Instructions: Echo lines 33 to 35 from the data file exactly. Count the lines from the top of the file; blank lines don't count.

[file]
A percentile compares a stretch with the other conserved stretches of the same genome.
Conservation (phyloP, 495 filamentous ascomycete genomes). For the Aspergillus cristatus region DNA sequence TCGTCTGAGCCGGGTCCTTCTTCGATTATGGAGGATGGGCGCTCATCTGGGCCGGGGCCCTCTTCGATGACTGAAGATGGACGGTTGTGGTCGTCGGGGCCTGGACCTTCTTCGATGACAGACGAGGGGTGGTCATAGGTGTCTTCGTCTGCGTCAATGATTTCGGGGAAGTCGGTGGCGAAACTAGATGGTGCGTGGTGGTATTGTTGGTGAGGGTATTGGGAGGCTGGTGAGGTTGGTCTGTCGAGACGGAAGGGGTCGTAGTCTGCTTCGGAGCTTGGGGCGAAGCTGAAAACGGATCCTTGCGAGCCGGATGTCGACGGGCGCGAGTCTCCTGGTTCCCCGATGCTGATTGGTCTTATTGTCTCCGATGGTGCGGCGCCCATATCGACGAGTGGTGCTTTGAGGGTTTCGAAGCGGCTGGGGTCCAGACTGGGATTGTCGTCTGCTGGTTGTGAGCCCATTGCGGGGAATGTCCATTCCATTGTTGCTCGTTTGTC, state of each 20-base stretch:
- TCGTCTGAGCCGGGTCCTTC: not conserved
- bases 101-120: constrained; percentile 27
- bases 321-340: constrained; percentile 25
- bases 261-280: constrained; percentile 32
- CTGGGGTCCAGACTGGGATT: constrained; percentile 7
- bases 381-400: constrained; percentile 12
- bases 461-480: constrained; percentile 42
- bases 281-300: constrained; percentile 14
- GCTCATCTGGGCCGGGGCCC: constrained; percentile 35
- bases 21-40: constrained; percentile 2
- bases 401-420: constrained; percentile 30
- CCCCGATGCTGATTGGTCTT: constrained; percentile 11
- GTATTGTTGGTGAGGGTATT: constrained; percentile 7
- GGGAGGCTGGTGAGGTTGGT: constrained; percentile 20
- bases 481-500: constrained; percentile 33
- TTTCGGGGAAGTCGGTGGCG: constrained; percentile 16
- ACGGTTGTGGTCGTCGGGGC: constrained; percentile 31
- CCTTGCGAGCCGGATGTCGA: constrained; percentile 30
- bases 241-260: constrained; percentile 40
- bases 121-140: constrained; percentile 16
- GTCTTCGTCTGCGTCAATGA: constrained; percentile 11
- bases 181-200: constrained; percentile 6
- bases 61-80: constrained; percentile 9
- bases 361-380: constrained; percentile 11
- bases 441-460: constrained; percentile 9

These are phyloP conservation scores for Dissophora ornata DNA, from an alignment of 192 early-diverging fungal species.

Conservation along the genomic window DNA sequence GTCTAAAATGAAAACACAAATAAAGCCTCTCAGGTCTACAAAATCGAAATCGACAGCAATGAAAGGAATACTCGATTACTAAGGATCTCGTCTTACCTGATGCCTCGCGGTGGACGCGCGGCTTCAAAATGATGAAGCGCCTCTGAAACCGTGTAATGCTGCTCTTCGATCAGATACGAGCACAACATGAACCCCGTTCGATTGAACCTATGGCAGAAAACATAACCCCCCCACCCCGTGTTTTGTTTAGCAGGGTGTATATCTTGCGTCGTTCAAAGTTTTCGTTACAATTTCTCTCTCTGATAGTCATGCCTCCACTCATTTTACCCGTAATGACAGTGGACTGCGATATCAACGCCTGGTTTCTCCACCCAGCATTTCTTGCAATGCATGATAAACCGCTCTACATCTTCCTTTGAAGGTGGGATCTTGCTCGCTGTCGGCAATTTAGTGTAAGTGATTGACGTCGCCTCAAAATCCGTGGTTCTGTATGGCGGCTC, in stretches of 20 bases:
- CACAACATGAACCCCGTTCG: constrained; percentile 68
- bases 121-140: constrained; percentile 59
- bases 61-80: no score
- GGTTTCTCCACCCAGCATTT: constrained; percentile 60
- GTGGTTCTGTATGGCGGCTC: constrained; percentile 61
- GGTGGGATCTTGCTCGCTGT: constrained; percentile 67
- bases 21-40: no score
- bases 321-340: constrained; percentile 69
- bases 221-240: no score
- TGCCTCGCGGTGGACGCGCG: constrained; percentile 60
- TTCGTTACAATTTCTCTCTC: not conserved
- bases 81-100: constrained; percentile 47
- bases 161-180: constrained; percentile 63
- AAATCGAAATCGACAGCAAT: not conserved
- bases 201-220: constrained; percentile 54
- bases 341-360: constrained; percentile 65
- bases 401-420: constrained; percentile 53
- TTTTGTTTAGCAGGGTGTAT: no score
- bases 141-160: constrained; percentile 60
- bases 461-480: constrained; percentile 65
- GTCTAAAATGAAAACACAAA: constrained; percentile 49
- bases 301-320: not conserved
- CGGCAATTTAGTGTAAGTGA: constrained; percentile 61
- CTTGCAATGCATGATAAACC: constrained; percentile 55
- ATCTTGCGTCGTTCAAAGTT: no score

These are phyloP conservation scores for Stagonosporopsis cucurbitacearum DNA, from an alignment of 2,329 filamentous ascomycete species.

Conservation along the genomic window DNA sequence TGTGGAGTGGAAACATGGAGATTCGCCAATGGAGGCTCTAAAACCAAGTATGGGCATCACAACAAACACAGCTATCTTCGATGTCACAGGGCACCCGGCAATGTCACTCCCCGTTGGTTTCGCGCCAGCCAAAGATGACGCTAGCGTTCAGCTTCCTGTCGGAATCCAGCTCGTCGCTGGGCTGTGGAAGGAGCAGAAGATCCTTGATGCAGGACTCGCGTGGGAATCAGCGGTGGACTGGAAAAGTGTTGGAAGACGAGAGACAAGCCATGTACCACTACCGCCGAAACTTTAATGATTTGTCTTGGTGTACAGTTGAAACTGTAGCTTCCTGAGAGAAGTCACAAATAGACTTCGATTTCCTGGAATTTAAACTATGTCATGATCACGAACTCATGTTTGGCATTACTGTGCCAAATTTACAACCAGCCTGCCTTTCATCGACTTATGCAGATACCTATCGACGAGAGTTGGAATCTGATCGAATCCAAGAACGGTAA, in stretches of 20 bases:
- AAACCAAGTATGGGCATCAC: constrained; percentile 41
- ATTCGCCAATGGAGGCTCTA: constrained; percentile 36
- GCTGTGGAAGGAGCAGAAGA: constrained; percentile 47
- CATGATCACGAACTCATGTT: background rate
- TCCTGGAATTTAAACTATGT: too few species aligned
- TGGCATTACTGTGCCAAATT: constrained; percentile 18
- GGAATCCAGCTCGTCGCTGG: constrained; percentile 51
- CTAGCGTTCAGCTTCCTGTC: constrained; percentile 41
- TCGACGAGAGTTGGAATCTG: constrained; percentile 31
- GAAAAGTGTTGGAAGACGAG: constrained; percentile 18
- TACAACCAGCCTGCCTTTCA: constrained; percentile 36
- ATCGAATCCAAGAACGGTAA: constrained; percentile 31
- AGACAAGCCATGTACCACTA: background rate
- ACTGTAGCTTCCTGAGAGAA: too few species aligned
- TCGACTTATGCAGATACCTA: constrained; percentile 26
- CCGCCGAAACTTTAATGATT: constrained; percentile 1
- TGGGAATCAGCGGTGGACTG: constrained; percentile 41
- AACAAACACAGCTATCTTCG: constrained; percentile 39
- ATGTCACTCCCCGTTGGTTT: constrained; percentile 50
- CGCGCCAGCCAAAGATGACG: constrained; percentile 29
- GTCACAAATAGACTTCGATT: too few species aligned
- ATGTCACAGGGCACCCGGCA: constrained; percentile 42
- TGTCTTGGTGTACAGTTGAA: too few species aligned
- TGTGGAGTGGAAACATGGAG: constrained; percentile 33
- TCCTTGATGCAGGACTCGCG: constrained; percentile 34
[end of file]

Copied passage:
- GGTTTCTCCACCCAGCATTT: constrained; percentile 60
- GTGGTTCTGTATGGCGGCTC: constrained; percentile 61
- GGTGGGATCTTGCTCGCTGT: constrained; percentile 67